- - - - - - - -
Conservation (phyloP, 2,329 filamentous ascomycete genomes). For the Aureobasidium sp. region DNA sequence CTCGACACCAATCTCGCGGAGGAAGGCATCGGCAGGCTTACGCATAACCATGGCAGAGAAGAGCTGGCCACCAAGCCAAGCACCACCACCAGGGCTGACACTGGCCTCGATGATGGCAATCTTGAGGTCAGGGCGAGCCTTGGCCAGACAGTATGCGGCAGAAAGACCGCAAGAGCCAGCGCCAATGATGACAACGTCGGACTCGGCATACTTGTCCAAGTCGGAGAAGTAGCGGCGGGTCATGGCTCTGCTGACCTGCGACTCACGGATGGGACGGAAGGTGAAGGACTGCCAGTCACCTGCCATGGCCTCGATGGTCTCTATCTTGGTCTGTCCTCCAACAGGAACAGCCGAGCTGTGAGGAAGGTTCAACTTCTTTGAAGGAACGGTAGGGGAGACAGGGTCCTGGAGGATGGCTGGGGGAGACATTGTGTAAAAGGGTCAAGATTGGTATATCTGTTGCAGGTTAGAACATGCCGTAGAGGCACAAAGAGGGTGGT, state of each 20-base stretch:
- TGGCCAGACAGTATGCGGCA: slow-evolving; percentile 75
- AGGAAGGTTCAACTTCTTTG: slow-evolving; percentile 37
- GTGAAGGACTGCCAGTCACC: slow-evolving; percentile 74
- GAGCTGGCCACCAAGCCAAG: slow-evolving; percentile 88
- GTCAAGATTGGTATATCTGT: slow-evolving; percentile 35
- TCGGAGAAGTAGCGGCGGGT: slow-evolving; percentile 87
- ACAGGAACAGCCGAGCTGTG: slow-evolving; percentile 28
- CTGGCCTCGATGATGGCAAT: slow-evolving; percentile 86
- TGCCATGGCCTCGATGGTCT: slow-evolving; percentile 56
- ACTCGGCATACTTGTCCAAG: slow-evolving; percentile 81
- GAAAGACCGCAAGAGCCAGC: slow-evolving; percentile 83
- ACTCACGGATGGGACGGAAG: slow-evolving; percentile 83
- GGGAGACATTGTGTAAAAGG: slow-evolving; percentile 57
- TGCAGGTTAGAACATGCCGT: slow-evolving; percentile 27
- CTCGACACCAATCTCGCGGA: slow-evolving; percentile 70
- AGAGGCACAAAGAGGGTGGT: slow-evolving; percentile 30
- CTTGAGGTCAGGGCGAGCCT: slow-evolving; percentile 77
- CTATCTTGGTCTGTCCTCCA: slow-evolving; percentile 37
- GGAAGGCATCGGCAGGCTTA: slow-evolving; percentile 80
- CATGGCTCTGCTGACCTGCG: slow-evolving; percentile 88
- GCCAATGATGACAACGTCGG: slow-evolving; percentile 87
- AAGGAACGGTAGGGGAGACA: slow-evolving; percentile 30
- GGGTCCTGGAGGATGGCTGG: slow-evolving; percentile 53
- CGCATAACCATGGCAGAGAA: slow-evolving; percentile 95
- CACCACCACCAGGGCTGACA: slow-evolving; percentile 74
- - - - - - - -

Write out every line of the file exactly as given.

Conservation (phyloP, 2,329 filamentous ascomycete genomes). For the Aureobasidium sp. region DNA sequence CTCGACACCAATCTCGCGGAGGAAGGCATCGGCAGGCTTACGCATAACCATGGCAGAGAAGAGCTGGCCACCAAGCCAAGCACCACCACCAGGGCTGACACTGGCCTCGATGATGGCAATCTTGAGGTCAGGGCGAGCCTTGGCCAGACAGTATGCGGCAGAAAGACCGCAAGAGCCAGCGCCAATGATGACAACGTCGGACTCGGCATACTTGTCCAAGTCGGAGAAGTAGCGGCGGGTCATGGCTCTGCTGACCTGCGACTCACGGATGGGACGGAAGGTGAAGGACTGCCAGTCACCTGCCATGGCCTCGATGGTCTCTATCTTGGTCTGTCCTCCAACAGGAACAGCCGAGCTGTGAGGAAGGTTCAACTTCTTTGAAGGAACGGTAGGGGAGACAGGGTCCTGGAGGATGGCTGGGGGAGACATTGTGTAAAAGGGTCAAGATTGGTATATCTGTTGCAGGTTAGAACATGCCGTAGAGGCACAAAGAGGGTGGT, state of each 20-base stretch:
- TGGCCAGACAGTATGCGGCA: slow-evolving; percentile 75
- AGGAAGGTTCAACTTCTTTG: slow-evolving; percentile 37
- GTGAAGGACTGCCAGTCACC: slow-evolving; percentile 74
- GAGCTGGCCACCAAGCCAAG: slow-evolving; percentile 88
- GTCAAGATTGGTATATCTGT: slow-evolving; percentile 35
- TCGGAGAAGTAGCGGCGGGT: slow-evolving; percentile 87
- ACAGGAACAGCCGAGCTGTG: slow-evolving; percentile 28
- CTGGCCTCGATGATGGCAAT: slow-evolving; percentile 86
- TGCCATGGCCTCGATGGTCT: slow-evolving; percentile 56
- ACTCGGCATACTTGTCCAAG: slow-evolving; percentile 81
- GAAAGACCGCAAGAGCCAGC: slow-evolving; percentile 83
- ACTCACGGATGGGACGGAAG: slow-evolving; percentile 83
- GGGAGACATTGTGTAAAAGG: slow-evolving; percentile 57
- TGCAGGTTAGAACATGCCGT: slow-evolving; percentile 27
- CTCGACACCAATCTCGCGGA: slow-evolving; percentile 70
- AGAGGCACAAAGAGGGTGGT: slow-evolving; percentile 30
- CTTGAGGTCAGGGCGAGCCT: slow-evolving; percentile 77
- CTATCTTGGTCTGTCCTCCA: slow-evolving; percentile 37
- GGAAGGCATCGGCAGGCTTA: slow-evolving; percentile 80
- CATGGCTCTGCTGACCTGCG: slow-evolving; percentile 88
- GCCAATGATGACAACGTCGG: slow-evolving; percentile 87
- AAGGAACGGTAGGGGAGACA: slow-evolving; percentile 30
- GGGTCCTGGAGGATGGCTGG: slow-evolving; percentile 53
- CGCATAACCATGGCAGAGAA: slow-evolving; percentile 95
- CACCACCACCAGGGCTGACA: slow-evolving; percentile 74